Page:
A familiar way to identify doctors could become passe at WVU Hospitals.
West Virginia University Hospitals may eliminate ties and white coats for its doctors, opting for professional-looking scrubs, said Matt Loos, vice president of medical staff affairs.
"We are looking very closely at this as an institutional wide policy," he told the WVU Hospitals Board of Directors during its meeting last week.
Frank Briggs, vice president of quality and patient safety, said the change is underway in the United Kingdom.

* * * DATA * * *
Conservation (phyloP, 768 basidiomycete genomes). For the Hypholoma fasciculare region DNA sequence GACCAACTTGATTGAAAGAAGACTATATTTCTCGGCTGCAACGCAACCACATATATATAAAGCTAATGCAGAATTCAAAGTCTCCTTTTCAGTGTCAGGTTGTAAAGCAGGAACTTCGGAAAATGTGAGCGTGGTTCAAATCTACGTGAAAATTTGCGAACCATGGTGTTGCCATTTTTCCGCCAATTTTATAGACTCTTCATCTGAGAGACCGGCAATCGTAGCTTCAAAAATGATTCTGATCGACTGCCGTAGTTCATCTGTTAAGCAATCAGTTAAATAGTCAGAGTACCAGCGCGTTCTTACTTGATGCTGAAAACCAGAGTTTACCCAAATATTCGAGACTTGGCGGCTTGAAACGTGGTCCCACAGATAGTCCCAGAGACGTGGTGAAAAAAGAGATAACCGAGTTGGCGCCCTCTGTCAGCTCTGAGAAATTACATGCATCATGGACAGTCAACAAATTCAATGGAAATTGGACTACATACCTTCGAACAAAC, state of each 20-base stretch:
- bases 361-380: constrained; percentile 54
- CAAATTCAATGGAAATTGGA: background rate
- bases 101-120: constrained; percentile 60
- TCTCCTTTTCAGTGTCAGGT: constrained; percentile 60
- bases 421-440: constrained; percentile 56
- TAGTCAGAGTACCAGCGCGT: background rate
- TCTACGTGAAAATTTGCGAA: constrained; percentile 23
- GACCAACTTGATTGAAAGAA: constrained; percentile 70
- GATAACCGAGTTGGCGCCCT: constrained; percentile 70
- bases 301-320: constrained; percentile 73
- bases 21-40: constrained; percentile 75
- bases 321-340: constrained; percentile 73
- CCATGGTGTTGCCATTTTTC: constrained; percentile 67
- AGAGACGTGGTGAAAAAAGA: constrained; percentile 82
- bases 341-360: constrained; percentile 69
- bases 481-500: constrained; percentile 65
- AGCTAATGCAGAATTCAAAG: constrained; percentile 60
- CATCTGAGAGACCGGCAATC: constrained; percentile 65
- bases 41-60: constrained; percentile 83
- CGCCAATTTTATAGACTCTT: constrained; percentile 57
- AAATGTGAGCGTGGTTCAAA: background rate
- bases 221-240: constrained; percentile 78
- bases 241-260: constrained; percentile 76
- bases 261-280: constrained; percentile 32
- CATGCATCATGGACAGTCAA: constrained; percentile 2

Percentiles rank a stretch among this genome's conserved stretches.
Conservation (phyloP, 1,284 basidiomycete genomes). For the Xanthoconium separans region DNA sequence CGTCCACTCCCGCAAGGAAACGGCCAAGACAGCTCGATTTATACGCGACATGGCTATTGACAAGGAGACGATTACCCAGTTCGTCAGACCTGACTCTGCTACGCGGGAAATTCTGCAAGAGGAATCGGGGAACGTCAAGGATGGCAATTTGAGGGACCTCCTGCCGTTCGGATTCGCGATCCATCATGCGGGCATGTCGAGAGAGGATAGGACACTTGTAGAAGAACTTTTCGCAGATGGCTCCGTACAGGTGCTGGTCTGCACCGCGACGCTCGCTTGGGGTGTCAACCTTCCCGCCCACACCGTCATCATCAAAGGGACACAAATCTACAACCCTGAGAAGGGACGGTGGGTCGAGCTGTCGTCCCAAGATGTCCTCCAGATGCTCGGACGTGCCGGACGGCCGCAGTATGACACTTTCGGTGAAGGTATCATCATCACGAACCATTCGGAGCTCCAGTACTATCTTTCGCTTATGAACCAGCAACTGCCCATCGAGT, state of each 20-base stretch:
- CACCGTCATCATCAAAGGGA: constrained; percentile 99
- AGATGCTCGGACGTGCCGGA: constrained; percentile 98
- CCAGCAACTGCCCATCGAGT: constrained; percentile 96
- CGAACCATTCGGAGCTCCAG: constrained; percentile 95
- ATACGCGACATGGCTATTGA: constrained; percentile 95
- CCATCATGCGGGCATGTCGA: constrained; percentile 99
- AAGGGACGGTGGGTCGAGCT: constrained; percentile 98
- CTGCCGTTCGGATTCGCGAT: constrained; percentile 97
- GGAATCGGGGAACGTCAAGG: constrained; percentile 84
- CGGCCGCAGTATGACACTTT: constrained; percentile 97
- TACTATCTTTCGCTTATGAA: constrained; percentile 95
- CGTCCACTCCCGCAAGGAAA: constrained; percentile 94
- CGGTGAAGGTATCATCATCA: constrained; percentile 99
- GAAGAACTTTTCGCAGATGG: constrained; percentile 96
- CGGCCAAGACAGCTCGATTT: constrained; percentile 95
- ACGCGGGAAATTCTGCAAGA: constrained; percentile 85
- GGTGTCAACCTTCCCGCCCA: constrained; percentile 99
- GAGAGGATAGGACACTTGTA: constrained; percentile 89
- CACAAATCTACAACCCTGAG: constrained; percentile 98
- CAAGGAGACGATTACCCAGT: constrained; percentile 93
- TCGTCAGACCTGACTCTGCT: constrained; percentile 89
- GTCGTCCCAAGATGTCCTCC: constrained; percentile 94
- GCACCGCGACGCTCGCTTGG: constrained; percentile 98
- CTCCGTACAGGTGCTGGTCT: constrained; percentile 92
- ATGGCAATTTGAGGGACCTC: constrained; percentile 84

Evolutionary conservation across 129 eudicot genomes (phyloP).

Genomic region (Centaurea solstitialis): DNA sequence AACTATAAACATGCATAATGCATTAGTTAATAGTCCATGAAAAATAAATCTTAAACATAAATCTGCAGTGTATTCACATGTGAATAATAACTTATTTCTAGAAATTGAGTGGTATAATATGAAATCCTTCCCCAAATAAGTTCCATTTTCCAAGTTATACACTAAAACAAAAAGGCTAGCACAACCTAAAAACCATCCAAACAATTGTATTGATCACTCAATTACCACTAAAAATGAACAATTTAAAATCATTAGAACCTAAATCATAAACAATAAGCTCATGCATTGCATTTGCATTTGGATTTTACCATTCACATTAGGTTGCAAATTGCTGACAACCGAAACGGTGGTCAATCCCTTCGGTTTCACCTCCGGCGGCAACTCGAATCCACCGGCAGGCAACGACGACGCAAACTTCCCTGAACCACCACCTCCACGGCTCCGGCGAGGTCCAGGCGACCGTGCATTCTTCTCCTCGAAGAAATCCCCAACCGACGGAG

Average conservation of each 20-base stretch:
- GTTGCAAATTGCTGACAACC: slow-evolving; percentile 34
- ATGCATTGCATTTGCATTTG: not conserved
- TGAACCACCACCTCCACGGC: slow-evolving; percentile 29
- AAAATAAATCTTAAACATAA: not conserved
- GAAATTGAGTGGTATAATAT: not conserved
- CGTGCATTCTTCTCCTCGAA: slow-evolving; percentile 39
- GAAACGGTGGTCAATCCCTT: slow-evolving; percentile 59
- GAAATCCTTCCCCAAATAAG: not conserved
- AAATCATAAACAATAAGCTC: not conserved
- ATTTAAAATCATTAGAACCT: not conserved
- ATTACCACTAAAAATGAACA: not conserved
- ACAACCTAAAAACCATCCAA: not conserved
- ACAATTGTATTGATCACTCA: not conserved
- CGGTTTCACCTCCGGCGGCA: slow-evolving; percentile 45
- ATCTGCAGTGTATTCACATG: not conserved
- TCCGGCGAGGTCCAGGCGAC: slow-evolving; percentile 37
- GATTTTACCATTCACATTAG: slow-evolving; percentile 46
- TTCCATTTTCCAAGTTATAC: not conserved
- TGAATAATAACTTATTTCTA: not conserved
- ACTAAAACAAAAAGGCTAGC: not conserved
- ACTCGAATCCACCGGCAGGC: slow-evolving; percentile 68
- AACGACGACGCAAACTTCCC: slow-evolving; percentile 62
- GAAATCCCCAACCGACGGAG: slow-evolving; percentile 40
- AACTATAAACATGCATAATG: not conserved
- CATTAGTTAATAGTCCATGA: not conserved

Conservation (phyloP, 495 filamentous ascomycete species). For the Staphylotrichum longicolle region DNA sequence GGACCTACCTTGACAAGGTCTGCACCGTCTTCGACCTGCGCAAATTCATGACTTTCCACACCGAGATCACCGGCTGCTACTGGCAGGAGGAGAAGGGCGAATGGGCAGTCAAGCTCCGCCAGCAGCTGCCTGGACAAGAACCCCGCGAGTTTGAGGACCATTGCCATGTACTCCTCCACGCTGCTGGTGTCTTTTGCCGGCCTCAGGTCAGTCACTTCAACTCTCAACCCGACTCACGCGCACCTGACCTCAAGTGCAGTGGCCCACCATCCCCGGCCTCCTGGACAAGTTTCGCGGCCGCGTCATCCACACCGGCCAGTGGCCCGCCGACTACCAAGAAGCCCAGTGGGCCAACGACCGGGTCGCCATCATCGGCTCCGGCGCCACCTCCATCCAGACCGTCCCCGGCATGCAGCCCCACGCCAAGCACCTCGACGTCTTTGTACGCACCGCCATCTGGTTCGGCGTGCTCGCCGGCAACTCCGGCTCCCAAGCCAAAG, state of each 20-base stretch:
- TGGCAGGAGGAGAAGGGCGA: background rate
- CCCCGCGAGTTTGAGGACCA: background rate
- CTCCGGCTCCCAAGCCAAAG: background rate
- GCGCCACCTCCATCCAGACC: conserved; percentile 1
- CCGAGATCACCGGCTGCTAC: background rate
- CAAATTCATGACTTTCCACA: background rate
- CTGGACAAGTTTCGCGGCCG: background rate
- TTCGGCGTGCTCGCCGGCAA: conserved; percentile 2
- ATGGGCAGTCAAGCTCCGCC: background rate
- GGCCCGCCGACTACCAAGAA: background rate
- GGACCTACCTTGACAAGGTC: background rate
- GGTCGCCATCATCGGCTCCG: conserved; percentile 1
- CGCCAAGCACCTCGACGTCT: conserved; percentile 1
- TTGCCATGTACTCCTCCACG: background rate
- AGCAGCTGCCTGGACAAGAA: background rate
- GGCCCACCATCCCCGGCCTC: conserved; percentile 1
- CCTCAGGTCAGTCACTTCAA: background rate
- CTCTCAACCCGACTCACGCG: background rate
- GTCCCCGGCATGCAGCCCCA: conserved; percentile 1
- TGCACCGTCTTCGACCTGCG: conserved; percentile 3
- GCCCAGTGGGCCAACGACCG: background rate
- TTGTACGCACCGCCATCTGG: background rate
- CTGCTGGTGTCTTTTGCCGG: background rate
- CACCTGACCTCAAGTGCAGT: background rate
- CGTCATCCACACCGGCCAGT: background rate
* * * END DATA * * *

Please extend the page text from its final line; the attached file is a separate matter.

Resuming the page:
If adopted, WVUH may start the policy in the fall, Briggs said.
"This is an international and national push," Loos said.
The idea: Health care providers with long sleeves won't wash their hands as well in an effort to keep from getting the cuffs wet, Loos said. Ties can also flop onto a patient and come in contact with virus. When the doctor visits another patient, that disease can be transmitted.
He said the hope is to allow the hospital to control the spread of infections.
A similar policy is in place for the Neonatal Intensive Care Unit, and Loos said officials have seen a dramatic drop in patient infection rates.
Loos said he didn't expect too much of a push back from medical staff regarding the change. He added that the biggest issue will be public education.